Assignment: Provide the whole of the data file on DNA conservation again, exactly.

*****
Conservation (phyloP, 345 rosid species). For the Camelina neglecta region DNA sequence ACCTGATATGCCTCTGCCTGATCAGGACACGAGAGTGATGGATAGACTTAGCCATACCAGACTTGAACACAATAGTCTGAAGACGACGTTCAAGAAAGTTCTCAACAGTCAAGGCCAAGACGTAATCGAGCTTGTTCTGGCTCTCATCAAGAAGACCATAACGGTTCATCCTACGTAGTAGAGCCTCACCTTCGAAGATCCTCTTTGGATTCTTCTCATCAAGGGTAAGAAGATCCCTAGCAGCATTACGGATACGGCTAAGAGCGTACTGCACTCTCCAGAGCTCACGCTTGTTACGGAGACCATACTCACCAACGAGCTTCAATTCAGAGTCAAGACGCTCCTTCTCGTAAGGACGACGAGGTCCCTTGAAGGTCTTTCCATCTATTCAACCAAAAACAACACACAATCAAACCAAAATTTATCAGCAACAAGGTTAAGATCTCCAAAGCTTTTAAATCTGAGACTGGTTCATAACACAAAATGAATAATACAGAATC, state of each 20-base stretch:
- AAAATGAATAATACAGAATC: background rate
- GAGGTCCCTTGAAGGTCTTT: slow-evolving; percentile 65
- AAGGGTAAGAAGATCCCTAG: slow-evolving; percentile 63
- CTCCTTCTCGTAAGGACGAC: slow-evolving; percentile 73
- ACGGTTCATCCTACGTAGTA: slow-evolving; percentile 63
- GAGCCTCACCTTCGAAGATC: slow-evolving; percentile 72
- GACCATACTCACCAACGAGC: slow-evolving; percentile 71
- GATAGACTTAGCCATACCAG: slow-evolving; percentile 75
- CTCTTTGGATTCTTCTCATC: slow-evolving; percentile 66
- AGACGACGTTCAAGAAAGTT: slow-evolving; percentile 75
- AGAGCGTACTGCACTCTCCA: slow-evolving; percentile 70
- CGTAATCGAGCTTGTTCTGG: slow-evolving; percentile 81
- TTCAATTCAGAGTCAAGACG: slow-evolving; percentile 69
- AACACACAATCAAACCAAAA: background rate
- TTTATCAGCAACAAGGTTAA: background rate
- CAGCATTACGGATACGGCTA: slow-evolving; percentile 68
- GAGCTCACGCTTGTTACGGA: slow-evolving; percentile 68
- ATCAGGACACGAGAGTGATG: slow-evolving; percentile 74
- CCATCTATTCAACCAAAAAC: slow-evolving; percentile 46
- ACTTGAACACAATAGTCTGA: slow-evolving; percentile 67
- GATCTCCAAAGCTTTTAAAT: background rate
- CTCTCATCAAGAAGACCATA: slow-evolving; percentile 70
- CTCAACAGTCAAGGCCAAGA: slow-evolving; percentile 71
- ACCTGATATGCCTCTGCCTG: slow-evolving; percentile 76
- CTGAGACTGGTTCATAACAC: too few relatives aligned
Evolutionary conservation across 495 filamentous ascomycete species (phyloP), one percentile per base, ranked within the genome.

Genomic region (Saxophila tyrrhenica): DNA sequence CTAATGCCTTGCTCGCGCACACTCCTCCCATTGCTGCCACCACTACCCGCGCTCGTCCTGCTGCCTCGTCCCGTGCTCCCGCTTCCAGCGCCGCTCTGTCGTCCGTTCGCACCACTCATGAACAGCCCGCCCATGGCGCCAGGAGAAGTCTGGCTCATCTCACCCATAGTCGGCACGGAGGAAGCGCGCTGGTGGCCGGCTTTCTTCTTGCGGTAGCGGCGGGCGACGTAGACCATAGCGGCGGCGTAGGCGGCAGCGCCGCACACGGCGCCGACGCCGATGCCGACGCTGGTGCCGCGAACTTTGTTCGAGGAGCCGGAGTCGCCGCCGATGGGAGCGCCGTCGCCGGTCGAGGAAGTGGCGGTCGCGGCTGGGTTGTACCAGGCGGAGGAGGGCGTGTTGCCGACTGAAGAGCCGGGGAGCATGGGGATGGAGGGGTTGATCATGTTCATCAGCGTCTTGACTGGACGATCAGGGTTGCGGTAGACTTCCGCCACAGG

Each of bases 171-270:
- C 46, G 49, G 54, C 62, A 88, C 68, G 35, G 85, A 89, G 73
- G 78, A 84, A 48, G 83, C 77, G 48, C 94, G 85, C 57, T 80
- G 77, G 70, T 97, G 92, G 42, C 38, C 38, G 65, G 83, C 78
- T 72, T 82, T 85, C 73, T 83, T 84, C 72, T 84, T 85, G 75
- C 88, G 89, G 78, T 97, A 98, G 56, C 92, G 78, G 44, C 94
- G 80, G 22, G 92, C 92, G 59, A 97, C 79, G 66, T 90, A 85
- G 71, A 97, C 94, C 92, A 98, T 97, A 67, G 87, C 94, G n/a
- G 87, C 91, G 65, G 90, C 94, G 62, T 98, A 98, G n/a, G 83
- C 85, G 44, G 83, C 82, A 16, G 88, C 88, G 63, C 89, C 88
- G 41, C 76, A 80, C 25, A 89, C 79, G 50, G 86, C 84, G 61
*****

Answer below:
Conservation (phyloP, 345 rosid species). For the Camelina neglecta region DNA sequence ACCTGATATGCCTCTGCCTGATCAGGACACGAGAGTGATGGATAGACTTAGCCATACCAGACTTGAACACAATAGTCTGAAGACGACGTTCAAGAAAGTTCTCAACAGTCAAGGCCAAGACGTAATCGAGCTTGTTCTGGCTCTCATCAAGAAGACCATAACGGTTCATCCTACGTAGTAGAGCCTCACCTTCGAAGATCCTCTTTGGATTCTTCTCATCAAGGGTAAGAAGATCCCTAGCAGCATTACGGATACGGCTAAGAGCGTACTGCACTCTCCAGAGCTCACGCTTGTTACGGAGACCATACTCACCAACGAGCTTCAATTCAGAGTCAAGACGCTCCTTCTCGTAAGGACGACGAGGTCCCTTGAAGGTCTTTCCATCTATTCAACCAAAAACAACACACAATCAAACCAAAATTTATCAGCAACAAGGTTAAGATCTCCAAAGCTTTTAAATCTGAGACTGGTTCATAACACAAAATGAATAATACAGAATC, state of each 20-base stretch:
- AAAATGAATAATACAGAATC: background rate
- GAGGTCCCTTGAAGGTCTTT: slow-evolving; percentile 65
- AAGGGTAAGAAGATCCCTAG: slow-evolving; percentile 63
- CTCCTTCTCGTAAGGACGAC: slow-evolving; percentile 73
- ACGGTTCATCCTACGTAGTA: slow-evolving; percentile 63
- GAGCCTCACCTTCGAAGATC: slow-evolving; percentile 72
- GACCATACTCACCAACGAGC: slow-evolving; percentile 71
- GATAGACTTAGCCATACCAG: slow-evolving; percentile 75
- CTCTTTGGATTCTTCTCATC: slow-evolving; percentile 66
- AGACGACGTTCAAGAAAGTT: slow-evolving; percentile 75
- AGAGCGTACTGCACTCTCCA: slow-evolving; percentile 70
- CGTAATCGAGCTTGTTCTGG: slow-evolving; percentile 81
- TTCAATTCAGAGTCAAGACG: slow-evolving; percentile 69
- AACACACAATCAAACCAAAA: background rate
- TTTATCAGCAACAAGGTTAA: background rate
- CAGCATTACGGATACGGCTA: slow-evolving; percentile 68
- GAGCTCACGCTTGTTACGGA: slow-evolving; percentile 68
- ATCAGGACACGAGAGTGATG: slow-evolving; percentile 74
- CCATCTATTCAACCAAAAAC: slow-evolving; percentile 46
- ACTTGAACACAATAGTCTGA: slow-evolving; percentile 67
- GATCTCCAAAGCTTTTAAAT: background rate
- CTCTCATCAAGAAGACCATA: slow-evolving; percentile 70
- CTCAACAGTCAAGGCCAAGA: slow-evolving; percentile 71
- ACCTGATATGCCTCTGCCTG: slow-evolving; percentile 76
- CTGAGACTGGTTCATAACAC: too few relatives aligned
Evolutionary conservation across 495 filamentous ascomycete species (phyloP), one percentile per base, ranked within the genome.

Genomic region (Saxophila tyrrhenica): DNA sequence CTAATGCCTTGCTCGCGCACACTCCTCCCATTGCTGCCACCACTACCCGCGCTCGTCCTGCTGCCTCGTCCCGTGCTCCCGCTTCCAGCGCCGCTCTGTCGTCCGTTCGCACCACTCATGAACAGCCCGCCCATGGCGCCAGGAGAAGTCTGGCTCATCTCACCCATAGTCGGCACGGAGGAAGCGCGCTGGTGGCCGGCTTTCTTCTTGCGGTAGCGGCGGGCGACGTAGACCATAGCGGCGGCGTAGGCGGCAGCGCCGCACACGGCGCCGACGCCGATGCCGACGCTGGTGCCGCGAACTTTGTTCGAGGAGCCGGAGTCGCCGCCGATGGGAGCGCCGTCGCCGGTCGAGGAAGTGGCGGTCGCGGCTGGGTTGTACCAGGCGGAGGAGGGCGTGTTGCCGACTGAAGAGCCGGGGAGCATGGGGATGGAGGGGTTGATCATGTTCATCAGCGTCTTGACTGGACGATCAGGGTTGCGGTAGACTTCCGCCACAGG

Each of bases 171-270:
- C 46, G 49, G 54, C 62, A 88, C 68, G 35, G 85, A 89, G 73
- G 78, A 84, A 48, G 83, C 77, G 48, C 94, G 85, C 57, T 80
- G 77, G 70, T 97, G 92, G 42, C 38, C 38, G 65, G 83, C 78
- T 72, T 82, T 85, C 73, T 83, T 84, C 72, T 84, T 85, G 75
- C 88, G 89, G 78, T 97, A 98, G 56, C 92, G 78, G 44, C 94
- G 80, G 22, G 92, C 92, G 59, A 97, C 79, G 66, T 90, A 85
- G 71, A 97, C 94, C 92, A 98, T 97, A 67, G 87, C 94, G n/a
- G 87, C 91, G 65, G 90, C 94, G 62, T 98, A 98, G n/a, G 83
- C 85, G 44, G 83, C 82, A 16, G 88, C 88, G 63, C 89, C 88
- G 41, C 76, A 80, C 25, A 89, C 79, G 50, G 86, C 84, G 61